Managing Complications in Abdominoplasty

Abdominoplasty, with or without liposuction, is among the most frequently performed aesthetic procedures. Its main objective is to improve the body contour by means of excising redundant skin and fat tissue. Although abdominoplasty is considered a safe procedure with high satisfaction rates, intra and postoperative complications can become a challenge for the surgical team. The aim of this article is to offer a synopsis of the most common complications arising after abdominoplasty, along with evidence-based guidelines about how to prevent and treat them.


A systematic MEDLINE search strategy was designed using appropriate Medical Subject Headings (MeSH) terms, and references were scanned for further relevant articles.


According to the published case series, local complications are considerably more common than complications with systemic repercussions. Approximately 10% to 20% of patients suffer a local complication following abdominoplasty, while fewer than 1% suffer a systemic complication. Prevention and management strategies are critically discussed for complications including seroma, haematoma, infection, skin necrosis, suture extrusions, hypertrophic scars, neurological symptoms, umbilical anomalies, deep venous thrombosis and pulmonary thromboembolism, respiratory distress, and death.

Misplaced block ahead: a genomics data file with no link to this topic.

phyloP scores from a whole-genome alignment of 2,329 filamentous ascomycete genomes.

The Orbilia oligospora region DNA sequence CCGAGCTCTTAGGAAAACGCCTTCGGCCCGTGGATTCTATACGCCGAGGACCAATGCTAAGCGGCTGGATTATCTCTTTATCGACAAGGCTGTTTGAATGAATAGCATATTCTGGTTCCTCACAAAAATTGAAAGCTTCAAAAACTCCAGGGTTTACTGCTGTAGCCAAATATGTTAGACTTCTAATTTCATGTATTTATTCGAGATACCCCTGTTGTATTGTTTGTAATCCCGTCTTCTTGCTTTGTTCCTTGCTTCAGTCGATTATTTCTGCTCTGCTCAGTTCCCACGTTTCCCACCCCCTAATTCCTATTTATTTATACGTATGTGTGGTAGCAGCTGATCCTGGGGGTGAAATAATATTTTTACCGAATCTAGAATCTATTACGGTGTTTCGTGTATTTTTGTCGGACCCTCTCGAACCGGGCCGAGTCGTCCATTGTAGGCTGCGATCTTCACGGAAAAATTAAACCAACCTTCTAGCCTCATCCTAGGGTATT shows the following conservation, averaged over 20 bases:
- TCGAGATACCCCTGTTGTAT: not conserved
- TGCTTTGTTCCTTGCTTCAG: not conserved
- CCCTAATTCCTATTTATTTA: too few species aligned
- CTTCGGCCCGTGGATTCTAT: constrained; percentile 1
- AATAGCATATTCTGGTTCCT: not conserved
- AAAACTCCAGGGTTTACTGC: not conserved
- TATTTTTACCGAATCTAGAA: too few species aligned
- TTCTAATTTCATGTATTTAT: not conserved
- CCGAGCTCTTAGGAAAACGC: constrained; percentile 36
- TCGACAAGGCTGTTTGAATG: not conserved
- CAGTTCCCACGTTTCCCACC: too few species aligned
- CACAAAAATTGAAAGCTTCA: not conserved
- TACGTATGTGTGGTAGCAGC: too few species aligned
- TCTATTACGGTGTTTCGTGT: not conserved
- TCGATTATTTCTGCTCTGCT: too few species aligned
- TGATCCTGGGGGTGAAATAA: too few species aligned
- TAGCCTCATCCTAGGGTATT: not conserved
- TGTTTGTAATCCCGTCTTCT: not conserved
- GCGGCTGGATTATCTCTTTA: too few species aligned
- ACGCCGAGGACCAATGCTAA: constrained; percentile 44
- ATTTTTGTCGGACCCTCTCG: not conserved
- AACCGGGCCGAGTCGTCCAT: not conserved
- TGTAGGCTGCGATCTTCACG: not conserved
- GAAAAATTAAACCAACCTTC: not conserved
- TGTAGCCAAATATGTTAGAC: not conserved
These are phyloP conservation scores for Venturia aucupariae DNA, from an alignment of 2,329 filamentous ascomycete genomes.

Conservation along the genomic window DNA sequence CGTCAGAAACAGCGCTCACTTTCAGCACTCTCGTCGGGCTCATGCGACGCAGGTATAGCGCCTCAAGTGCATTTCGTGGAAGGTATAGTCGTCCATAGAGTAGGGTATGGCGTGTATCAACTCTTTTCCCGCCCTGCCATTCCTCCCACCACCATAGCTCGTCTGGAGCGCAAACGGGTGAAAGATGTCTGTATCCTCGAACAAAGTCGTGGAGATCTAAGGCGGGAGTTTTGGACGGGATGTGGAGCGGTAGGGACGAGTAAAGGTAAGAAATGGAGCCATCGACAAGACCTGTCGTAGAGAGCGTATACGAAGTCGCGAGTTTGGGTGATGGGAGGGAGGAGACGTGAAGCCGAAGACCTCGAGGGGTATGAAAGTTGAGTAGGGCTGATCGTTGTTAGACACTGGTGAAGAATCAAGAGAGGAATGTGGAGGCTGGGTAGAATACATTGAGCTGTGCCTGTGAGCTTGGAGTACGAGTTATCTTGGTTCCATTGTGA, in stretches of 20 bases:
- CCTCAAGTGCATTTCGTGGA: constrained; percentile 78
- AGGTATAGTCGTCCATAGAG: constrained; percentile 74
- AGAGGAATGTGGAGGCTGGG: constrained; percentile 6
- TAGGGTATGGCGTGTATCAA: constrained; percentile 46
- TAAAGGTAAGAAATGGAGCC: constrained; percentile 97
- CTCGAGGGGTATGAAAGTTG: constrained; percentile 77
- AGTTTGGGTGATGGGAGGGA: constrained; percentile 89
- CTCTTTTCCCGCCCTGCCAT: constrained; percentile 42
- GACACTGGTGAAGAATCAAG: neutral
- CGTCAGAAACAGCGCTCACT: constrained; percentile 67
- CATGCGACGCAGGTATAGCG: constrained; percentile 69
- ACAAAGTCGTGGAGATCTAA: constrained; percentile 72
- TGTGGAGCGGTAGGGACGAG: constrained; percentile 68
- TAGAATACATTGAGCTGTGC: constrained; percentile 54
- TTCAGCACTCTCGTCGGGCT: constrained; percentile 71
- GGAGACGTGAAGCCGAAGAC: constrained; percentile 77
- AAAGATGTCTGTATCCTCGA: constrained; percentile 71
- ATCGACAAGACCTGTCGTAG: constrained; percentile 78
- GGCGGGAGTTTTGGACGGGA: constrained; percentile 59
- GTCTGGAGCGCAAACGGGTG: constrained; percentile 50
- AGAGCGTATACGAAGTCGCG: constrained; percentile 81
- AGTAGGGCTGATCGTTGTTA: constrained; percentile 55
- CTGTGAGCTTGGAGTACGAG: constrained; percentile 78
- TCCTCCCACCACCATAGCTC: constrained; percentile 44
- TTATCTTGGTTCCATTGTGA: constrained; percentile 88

The complications of abdominoplasty vary in severity and in the impact they have on the aesthetic outcomes. Recommendations for prevention and management are based on various levels of evidence, with a risk of observer bias. However, most complications can be treated appropriately following the current standards, with satisfactory results.

: A Literature Review